How does a corporate acquisition affect service and support provided by an acquired supplier? What about the company making the acquisition?
Maintaining a high level of customer service can be a challenging experience when an acquisition takes place.
This issue is of particular relevance to the security industry, where merger and acquisition activity continues to rise. We asked some of our Expert Panellists to share their thoughts on how both the acquired company as well as the company making the acquisition can retain the focus on their customers throughout the integration process. Here’s what they had to say.
Most acquisitions have a major ripple effect through the acquired organisation. This often causes interruptions in service and support at multiple levels. In my experience, this interruption happens initially just due to the normal process of integrating two companies. The key for a customer of such an organisation is understanding the longer term strategy of the newly combined companies. In many cases, this strategy involves the phase out of some products, thus further affecting the service and support. In other cases, the goal may be to strengthen the specific product/service area by adding additional resources and thus improving the service and support after the initial disruption from the acquisition. Customers of the acquired organisation must find out this longer term strategy to make a decision on staying with that supplier or finding an alternative.
When one company acquires another, it takes time to evaluate how both businesses will work together moving forward. But before the deal closes, the executive teams must strategise on how to best continue to serve customers and offer optimal support. The goal is to make the acquisition seamless and transparent without affecting a buyer's confidence in the combined product and services. Most executives say they want it to be "business as usual" for customers and partners and that always should be the goal when moving through this kind of business transaction.
It seems as if smaller entrepreneurial companies often lose their “edge” when they are acquired by existing, larger companies. The corporate culture of smaller companies, which is a key factor in their service and support commitment, can lose its way amid a larger corporate bureaucracy. Sometimes the visionaries who drove the acquired company’s success are bought out and leave, and they can be sorely missed. Key managers and other employees may also opt to leave and take institutional knowledge with them. Integrating service and support needs for an acquired company can be a challenge to the acquiring company’s existing service and support infrastructure, not to mention the new types of technology (from the acquired company) to be dealt with. The industry is full of end users and integrators who will tell you horror stories along these lines.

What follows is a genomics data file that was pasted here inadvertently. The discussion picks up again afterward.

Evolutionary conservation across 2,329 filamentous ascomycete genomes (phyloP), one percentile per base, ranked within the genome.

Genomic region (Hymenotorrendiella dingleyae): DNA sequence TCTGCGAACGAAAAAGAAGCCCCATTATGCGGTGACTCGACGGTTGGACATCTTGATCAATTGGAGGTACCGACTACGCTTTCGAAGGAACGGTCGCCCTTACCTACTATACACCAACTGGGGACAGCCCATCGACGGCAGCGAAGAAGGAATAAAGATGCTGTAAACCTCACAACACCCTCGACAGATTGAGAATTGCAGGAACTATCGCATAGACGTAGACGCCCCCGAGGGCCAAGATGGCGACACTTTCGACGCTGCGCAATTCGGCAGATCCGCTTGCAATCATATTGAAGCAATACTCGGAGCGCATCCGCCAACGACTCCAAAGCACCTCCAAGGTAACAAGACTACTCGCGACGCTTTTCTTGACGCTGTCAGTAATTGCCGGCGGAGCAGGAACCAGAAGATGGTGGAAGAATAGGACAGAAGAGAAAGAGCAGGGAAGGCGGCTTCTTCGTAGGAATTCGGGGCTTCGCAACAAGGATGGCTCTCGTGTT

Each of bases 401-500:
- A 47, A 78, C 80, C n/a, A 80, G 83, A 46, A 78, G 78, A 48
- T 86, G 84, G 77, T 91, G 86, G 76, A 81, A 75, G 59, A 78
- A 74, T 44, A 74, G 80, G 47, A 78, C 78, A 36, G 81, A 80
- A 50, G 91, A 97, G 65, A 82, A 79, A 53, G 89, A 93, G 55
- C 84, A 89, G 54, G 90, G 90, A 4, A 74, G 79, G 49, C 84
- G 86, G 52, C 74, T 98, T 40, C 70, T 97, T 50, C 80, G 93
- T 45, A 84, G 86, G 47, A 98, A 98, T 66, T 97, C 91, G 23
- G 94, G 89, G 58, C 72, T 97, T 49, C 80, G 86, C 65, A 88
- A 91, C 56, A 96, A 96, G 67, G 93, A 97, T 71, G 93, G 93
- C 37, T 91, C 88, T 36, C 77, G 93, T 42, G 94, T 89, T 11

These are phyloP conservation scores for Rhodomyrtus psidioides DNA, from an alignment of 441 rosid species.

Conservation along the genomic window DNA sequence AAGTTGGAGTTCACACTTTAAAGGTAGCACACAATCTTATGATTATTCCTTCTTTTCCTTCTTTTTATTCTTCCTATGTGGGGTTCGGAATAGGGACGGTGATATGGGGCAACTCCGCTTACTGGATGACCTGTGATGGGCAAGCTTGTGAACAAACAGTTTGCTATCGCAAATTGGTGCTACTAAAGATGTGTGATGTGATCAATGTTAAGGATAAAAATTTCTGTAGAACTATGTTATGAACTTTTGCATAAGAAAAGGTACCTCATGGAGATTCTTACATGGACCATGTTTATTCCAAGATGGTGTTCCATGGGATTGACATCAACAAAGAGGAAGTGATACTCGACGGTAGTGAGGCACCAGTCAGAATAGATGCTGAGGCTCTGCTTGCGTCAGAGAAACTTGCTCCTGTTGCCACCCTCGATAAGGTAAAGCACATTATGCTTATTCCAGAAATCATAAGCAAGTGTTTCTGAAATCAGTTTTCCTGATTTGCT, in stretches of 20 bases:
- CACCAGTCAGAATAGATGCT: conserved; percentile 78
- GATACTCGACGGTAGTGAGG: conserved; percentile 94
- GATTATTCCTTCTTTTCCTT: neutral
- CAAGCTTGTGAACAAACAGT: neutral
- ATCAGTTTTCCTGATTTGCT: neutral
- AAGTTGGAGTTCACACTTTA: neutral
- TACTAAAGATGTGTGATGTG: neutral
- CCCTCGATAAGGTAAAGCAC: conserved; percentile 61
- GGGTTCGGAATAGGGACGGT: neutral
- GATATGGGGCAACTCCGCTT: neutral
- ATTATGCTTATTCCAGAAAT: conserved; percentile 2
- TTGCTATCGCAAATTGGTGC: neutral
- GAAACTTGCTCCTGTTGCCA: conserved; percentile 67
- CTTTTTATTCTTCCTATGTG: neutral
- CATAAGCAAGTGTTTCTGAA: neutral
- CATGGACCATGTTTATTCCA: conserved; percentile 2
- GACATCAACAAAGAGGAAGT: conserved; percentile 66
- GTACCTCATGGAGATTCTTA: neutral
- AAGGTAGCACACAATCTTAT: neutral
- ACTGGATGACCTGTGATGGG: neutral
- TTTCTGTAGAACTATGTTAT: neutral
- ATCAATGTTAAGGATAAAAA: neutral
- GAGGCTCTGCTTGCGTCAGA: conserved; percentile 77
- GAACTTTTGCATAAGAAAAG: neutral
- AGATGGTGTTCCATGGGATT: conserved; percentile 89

As our Panellists have discussed, the transition phase when two companies integrate can be a challenging time in terms of customer relations. When smaller entrepreneurial companies are acquired, it is important to ensure they don’t lose their way, as Larry says. If key members of staff are forced to leave, the quality of service provided to customers is sure to suffer in some degree.
So what is the solution? Ensuring the customer is aware of the long-term strategy behind the acquisition can be vital, as Greg points out. The acquisition process can also be an advantage in that additional resources can be directed towards product development and customer support. Omer makes the valid argument that it takes time to work out how both businesses will work together moving forward. Before both parties come to an agreement, a strategy should already be in place regarding ways to continue serving customers in the best way possible. A customer’s confidence should not be compromised by the acquisition process but rather they should feel reassured that, as Omer points out, business is continuing as normal.
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